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If you have a website that sells products this post is here to help you understand the benefits of adding Google Analytics Ecommerce tracking to your site.
Simply put, just adding a small amount of extra code in the back end of your site will allow you to gather data to see which traffic sources have been most profitable. This then enables you to work out your marketing ROI very easily. Who would say no to that kind of data?!
If that’s convinced you already, pass this link over to your web developers so they can implement the code for you. If you’re still unsure, keep reading…
The data available to you in Google Analytics Ecommerce reports includes:
When you put it all in one list you can see that there is a lot of data available there. And the best thing about this is that the data can be segmented in all the good analytics ways –
By traffic source so you can see sales data from online marketing, SEO, referral traffic and more, as well as comparing these to see which gives you the best return.
You can segment by user type to find out how valuable your returning visitors are and how much you might benefit from remarketing to them.
Running conversion rate optimisation tests on the site will show you the monetary difference not just the difference in user interaction between your tests.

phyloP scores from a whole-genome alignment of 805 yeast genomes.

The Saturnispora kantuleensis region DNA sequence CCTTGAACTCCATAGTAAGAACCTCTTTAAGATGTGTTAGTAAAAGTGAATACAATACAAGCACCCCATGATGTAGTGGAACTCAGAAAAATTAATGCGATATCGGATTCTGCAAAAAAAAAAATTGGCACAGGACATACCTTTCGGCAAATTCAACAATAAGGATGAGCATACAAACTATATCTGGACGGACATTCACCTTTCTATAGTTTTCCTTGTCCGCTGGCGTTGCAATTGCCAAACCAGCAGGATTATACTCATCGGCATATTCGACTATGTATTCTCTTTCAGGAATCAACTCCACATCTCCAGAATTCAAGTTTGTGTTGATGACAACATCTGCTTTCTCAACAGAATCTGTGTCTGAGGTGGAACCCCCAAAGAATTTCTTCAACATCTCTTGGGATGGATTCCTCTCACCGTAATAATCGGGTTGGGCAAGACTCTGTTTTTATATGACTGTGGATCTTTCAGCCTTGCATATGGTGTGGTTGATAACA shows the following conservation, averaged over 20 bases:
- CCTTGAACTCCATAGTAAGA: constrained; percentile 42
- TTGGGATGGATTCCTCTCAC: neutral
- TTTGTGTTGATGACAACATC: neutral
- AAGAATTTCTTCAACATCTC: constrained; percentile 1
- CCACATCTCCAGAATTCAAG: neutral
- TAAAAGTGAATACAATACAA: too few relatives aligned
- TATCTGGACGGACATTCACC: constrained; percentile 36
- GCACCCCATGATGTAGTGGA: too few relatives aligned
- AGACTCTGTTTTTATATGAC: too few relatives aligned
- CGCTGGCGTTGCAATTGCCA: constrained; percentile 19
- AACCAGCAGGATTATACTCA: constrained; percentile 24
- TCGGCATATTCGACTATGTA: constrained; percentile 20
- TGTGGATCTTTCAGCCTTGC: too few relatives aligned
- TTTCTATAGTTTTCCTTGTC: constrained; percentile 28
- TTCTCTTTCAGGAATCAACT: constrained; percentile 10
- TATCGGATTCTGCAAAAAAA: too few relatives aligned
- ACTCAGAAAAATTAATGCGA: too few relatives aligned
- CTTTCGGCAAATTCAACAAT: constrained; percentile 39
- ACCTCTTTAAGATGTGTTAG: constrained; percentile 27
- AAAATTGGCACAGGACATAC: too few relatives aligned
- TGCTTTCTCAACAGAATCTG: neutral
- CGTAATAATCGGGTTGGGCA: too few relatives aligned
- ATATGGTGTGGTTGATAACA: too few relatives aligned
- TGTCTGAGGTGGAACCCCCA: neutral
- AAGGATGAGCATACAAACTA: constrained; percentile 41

You could see which landing pages generate the most revenue and see if you can improve their visibility to increase the revenue even further.
You can see how well your target keywords are performing and whether any non target keywords are performing well and would benefit from being optimised.
If your average order value is low you could try an offer with free postage over £50 or similar to try to increase the average order value.
Which product lines sell best from organic traffic compared and which sell well from paid marketing.
By looking at the hour of the day in which most purchases happen you can understand when to put the most support on, or when to send your email marketing.
Segmenting with a funky custom segment will let you see the difference in revenue between one word and four word search terms.
Finally, you can also look at where the data is missing – which keywords, traffic sources, pages etc are not bringing any revenue? Do they need optimisation or do they need to be removed?
With Ecommerce data you can make so much of the numbers if you work out what they mean and what actions will be most beneficial off the back of the results. By knowing where your money comes from you can decide where best to invest and grow your business strategically.
For a long time, Bing, the UK’s second-largest search engine, has been underappreciated and, in some instances, even ignored. Often regarded as the inferior search engine to market leader Google, Bing has historically struggled to appeal to many in the digital world. Most PPC analysts would give justified reasons for neglecting Bing for so long; these include the volume of traffic and the user experience just not matching up to Google. However, the validity of these assessments is now diminishing. Bing has grown and improved rapidly in the last couple of years; if you are not integrating it into your comprehensive digital marketing plan, you run the risk of missing out on a large portion of your chosen market and significant revenue.
When it comes to building a content marketing campaign, it can be difficult to know where to start. You may have an initial idea but bringing it to life and getting your message seen are always harder than initially thought.